I created a custom middleware that will take the JWT from the cookie and set the Authorization header in the incoming request. I opted to do this so I didn’t have to create a custom authentication guard. I tried using Laravel’s CreateFreshApiTokens middleware, but that depends on having a persistent session which won’t work with our API. In only a few lines of code I replicated the CreateFreshApiTokens middleware and I didn’t have to mess with tokens on the client. How cool is that?
This will first check if there is an Authorization header and if not it will do a check if the _token is present. If it is present it will add the Authorization header to the request with the JWT and carry on. Note the the Cookie will be unencrypted at this point in the request.
Modifications to Kernel.php
AddQueuedCookies Middleware to the api group . This will allow us to Queue a cookie during a GraphQL resolver and it will attach it to the response. This is necessary because with GraphQL we won’t have control over the response object that is returned. The order matters!
In our GraphQL schema, we need a mechanism to protect queries and mutations. We can use the Middleware directive, but any exceptions that are thrown will just show a generic Internal Error message. I created a custom directive that mimics the regular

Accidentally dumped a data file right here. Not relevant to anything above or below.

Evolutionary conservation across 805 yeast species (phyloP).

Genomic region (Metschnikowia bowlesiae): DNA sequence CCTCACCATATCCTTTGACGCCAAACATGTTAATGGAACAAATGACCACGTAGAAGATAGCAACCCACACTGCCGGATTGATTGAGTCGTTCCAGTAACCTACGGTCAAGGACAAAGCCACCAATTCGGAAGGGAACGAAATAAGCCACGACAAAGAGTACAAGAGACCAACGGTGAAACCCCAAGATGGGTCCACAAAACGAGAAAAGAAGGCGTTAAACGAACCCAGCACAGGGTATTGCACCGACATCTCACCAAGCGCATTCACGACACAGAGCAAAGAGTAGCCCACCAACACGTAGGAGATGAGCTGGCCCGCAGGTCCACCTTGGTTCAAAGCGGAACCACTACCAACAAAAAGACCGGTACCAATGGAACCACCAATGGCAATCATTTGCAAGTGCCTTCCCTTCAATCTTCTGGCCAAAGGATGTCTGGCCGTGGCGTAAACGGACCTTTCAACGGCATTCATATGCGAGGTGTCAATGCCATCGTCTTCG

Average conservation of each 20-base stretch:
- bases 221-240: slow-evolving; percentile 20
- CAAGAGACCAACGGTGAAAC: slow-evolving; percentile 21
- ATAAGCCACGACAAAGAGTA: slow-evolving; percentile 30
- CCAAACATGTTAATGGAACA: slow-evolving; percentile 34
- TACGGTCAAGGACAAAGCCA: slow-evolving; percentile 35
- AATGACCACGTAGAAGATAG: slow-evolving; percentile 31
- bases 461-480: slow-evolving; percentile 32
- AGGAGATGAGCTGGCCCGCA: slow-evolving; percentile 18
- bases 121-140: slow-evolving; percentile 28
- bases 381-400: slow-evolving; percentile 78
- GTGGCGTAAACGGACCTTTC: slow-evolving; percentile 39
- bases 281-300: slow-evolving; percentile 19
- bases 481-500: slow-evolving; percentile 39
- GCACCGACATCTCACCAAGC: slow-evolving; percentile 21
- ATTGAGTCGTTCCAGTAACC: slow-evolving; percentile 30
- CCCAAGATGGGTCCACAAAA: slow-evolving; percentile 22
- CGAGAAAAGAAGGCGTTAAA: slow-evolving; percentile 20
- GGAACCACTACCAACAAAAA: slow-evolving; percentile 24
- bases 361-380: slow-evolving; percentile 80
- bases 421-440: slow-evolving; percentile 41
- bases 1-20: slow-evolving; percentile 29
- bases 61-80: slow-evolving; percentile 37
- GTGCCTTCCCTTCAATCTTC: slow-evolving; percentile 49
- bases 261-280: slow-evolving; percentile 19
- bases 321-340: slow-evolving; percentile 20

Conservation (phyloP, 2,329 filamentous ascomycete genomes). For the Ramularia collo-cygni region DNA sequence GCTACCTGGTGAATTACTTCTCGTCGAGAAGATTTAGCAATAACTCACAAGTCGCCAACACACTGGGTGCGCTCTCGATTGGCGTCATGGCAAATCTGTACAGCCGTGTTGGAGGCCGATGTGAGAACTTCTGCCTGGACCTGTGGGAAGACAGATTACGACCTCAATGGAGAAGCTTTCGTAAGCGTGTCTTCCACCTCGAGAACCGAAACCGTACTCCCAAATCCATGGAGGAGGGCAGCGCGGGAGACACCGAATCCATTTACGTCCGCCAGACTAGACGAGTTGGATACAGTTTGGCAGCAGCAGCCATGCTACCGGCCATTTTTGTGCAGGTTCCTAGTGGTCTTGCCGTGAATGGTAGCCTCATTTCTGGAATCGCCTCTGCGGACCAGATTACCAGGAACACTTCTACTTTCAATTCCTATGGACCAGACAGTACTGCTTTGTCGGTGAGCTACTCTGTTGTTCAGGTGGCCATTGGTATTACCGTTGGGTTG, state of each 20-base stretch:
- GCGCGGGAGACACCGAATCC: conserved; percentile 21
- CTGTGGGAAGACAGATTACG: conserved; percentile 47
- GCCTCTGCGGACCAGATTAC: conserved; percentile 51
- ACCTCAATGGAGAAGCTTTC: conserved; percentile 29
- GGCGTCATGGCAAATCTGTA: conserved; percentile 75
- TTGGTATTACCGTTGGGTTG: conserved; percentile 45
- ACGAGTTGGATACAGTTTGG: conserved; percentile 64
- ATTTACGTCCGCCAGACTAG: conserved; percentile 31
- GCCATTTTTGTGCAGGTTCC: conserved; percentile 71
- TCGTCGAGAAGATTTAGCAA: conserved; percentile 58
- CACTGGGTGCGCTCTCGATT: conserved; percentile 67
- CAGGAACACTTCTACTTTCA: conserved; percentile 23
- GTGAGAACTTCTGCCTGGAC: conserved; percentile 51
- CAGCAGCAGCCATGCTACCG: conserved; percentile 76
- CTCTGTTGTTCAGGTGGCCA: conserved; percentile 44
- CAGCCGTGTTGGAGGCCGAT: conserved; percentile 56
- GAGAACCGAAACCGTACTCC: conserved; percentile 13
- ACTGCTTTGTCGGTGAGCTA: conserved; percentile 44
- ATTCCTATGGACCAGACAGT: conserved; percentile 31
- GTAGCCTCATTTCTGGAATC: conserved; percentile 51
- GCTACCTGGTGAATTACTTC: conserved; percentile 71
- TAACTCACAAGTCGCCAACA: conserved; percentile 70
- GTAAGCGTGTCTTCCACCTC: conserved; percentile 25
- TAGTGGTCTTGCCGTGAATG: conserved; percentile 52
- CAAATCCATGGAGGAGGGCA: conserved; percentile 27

auth Middleware that Laravel provides.
Create a folder in app called
GraphQL and put a
Directives folder in it. Now create a file called
ProtectDirective.php and save the below contents.
There is a ton going on here! You don’t have to understand everything that is happening in this file. Just know that you can use
@protect(guards: [“api”]) in you schema file, and is the equivalent to using the
I like moving the root graphql folder to routes folder, but you can keep it there if you like. Just know that if you do move it you will need to update the
lighthouse-graphql-passport.php config file.
Here is my updated schema.
Notice the @protect directive on the root Query and Mutation types.
I modified the auth.graphql file to remove the refresh/access token mutations and protected the logout mutation. I also added a mutation for registering users.
We will need to create a custom login resolver since we aren’t using access/refresh tokens to authenticate.
Create the folder structure
Create a file called LoginResolver.php and put in the below contents